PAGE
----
I DON’T want to invite doom on Hartlepool on a bank holiday Monday, but this must go down as one of our best barbecue summers for a long time.
Teatimes on many recent weekends have been marked by enticing aromas drifting around neighbouring back gardens, accompanied by the clink of glasses and happy conversation.
The tradition seems to continue that this is the occasion for men to rise to their task of taking over the cooking and attempting to show off fine expertise.
The building of the fire is the first big test, with the object being to get the glowing hot charcoal ready at just the right time.
We’ve all seen the sad amateurs who try to cook too early and end up with huge sheets of flame cremating the food to smug smiles from guest chaps.
Local shops and supermarkets seem to have decent weather forecasting information and pile the shelves high with everything you need. Petrol stations are pretty good at this too and we’ve all been tempted by the bags of charcoal left just near the cash desk.
Bringing the fuel and the food home gives a warm glow to most blokes and proves that the hunter gatherer in our genes is still going strong.
If you spend a large part of your week at a desk or in meetings, it’s great to resurrect the caveman feeling by walking in with a sack of charcoal over your shoulder and a bag of raw food.
It’s not up there with slaughtering a woolly mammoth, but it’s good enough.
There are various other essential rules of back garden barbecuing which every Hartlepool man seems to know. The first is that an element of fancy dress is compulsory.
You can dress in white and wear a chef’s hat, or, better yet, wear that apron which you brought back from a sunshine holiday and looked hilarious at the time.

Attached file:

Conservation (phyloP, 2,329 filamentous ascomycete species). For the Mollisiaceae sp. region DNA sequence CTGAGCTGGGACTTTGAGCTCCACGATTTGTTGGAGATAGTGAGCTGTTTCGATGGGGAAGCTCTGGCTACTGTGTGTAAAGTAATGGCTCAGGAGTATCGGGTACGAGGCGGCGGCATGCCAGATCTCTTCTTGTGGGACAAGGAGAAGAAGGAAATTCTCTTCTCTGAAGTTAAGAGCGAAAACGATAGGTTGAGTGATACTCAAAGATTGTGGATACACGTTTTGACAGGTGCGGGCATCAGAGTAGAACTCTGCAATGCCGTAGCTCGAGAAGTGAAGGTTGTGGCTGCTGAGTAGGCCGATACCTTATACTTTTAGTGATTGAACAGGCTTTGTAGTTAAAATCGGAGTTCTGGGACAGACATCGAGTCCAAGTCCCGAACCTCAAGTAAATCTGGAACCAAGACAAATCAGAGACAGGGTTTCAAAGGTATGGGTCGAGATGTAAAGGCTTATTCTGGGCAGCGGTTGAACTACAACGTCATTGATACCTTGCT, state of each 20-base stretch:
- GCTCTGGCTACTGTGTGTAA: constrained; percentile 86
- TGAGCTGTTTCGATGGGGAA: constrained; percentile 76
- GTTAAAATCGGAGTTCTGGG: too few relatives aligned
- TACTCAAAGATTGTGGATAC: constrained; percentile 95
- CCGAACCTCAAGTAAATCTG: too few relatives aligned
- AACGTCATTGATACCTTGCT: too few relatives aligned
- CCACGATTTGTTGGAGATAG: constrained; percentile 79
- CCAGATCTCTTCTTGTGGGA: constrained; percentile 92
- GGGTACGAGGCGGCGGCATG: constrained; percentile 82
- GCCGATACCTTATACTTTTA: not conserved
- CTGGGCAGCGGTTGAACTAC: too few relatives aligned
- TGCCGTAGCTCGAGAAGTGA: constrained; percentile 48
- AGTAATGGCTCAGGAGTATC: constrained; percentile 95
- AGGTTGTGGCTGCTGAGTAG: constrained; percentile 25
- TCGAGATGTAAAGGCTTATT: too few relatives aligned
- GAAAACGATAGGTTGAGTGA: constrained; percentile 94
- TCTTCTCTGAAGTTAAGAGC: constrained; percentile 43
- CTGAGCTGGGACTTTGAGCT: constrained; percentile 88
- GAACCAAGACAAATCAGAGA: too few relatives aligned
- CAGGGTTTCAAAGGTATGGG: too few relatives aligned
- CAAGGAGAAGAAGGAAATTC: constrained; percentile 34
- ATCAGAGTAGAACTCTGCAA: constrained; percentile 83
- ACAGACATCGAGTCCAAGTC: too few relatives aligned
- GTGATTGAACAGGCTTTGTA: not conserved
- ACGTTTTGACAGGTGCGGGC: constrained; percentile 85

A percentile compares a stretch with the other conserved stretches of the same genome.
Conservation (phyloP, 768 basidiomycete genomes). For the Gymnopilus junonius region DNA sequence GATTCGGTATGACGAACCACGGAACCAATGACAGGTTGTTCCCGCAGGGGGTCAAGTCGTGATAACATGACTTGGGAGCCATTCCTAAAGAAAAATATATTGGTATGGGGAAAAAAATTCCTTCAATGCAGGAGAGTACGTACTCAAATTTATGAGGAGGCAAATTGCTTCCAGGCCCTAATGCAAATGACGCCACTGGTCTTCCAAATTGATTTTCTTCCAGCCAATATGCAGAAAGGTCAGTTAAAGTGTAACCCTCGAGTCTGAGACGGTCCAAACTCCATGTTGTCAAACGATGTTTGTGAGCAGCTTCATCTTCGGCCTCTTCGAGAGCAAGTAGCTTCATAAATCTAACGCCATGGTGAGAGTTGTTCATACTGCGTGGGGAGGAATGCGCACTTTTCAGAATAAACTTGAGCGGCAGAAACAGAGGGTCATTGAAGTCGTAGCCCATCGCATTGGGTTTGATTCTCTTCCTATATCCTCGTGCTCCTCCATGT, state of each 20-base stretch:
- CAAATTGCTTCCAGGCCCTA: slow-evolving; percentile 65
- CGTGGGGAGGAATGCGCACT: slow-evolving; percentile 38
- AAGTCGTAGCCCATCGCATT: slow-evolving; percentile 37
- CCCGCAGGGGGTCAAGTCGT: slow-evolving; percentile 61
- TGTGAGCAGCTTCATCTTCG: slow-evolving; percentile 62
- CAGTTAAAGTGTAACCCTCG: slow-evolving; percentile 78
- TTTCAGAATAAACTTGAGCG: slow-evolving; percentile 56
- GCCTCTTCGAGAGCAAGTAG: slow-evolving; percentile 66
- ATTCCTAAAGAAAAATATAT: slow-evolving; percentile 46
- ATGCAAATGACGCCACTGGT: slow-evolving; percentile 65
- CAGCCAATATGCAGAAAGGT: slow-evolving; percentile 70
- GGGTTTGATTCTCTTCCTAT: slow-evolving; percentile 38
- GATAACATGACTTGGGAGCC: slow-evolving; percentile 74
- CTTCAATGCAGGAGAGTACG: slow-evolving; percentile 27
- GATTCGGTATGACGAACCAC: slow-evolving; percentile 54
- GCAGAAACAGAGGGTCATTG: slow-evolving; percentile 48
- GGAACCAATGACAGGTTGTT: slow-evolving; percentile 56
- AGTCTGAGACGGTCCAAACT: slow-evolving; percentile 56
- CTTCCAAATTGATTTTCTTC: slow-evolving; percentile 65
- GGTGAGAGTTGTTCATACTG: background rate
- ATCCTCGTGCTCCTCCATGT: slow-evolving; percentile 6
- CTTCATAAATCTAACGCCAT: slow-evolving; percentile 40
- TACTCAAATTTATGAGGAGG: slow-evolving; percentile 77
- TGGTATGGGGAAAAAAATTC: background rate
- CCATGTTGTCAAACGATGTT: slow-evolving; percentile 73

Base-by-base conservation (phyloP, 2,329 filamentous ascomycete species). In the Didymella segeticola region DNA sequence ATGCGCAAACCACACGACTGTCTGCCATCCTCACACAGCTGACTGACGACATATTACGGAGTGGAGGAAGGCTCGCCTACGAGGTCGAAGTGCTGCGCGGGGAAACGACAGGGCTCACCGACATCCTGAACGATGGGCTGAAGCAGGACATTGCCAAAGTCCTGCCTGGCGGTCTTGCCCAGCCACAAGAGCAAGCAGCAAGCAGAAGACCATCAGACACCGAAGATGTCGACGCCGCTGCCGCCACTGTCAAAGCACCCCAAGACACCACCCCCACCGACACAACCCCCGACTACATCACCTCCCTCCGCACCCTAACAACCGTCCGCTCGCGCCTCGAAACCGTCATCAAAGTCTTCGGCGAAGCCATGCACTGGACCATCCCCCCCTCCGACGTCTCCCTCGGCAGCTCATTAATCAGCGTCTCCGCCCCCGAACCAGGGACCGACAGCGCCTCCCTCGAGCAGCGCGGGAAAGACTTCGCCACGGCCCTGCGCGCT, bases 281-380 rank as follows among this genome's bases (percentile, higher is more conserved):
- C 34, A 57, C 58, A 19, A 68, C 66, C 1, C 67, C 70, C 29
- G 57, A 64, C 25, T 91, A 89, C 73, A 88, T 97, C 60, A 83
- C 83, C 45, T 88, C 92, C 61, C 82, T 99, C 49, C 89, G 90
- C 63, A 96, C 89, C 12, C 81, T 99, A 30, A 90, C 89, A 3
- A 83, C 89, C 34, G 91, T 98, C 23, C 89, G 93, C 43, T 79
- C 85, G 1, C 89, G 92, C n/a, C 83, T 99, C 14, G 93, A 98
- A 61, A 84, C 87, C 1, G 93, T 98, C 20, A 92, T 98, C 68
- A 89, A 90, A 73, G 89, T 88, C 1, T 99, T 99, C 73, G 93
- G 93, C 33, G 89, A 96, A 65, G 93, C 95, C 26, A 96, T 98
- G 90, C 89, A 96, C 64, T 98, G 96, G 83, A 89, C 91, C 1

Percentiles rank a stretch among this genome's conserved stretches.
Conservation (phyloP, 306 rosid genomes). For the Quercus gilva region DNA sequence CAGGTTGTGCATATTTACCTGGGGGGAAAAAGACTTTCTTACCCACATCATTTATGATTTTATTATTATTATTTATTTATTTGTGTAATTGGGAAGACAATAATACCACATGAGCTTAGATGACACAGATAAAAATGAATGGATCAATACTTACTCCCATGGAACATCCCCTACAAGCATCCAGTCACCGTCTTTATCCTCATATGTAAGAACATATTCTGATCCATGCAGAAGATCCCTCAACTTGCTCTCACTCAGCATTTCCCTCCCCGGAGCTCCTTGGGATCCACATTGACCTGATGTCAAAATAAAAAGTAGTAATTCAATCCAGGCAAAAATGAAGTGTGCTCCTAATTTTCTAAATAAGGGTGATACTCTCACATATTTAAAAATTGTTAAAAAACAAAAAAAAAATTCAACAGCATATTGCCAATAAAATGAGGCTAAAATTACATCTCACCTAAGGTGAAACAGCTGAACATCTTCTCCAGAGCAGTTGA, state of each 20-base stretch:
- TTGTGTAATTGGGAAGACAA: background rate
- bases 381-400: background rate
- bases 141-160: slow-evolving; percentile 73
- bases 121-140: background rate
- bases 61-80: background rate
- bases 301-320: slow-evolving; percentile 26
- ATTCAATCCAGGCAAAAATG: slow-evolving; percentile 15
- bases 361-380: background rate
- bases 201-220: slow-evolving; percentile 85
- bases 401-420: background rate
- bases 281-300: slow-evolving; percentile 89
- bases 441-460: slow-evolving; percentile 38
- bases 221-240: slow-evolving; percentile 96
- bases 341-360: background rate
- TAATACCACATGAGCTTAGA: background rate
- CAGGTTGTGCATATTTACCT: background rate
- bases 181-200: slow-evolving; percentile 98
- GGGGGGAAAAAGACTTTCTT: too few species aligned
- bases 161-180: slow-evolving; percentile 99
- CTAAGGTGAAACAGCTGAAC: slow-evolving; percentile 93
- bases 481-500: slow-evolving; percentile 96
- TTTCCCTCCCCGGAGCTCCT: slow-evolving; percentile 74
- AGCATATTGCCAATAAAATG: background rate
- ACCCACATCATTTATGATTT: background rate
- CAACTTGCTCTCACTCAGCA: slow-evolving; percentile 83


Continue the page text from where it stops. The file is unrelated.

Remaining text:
Another essential commandment is that nobody, but nobody, is allowed to interfere with your outdoor kitchen empire.
Topping the list is keeping food simple. Sausages and burgers are fine – steaks, fish and chops are over ambitious and showing off.
My own extra rule is that only basic and simple barbecue kit is allowed.
Any attempt to introduce gas or electric contraptions is cheating and spoils the point – you might as well just move into the kitchen.
You can do that later when the rain starts – and hand over to the lady of the house.
The best barby line still sits with my grandad who thought that outdoor cooking and indoor toilets were two steps too far.
Toned down considerably, he pointed out that, when he was a lad, you cooked inside and went to the toilet outside. He believed that open air cuisine and interior thunderboxes were both deeply unhygienic – and figures suggest that he may well have had a point.
Let’s think positive. With a fair bit of sunshine still to come, this might just be the year when we finally conquer this barby business.
Places like Australia and California may usually have an advantage in the weather stakes, but it’s looking like 2013 is the year when the Brits done good.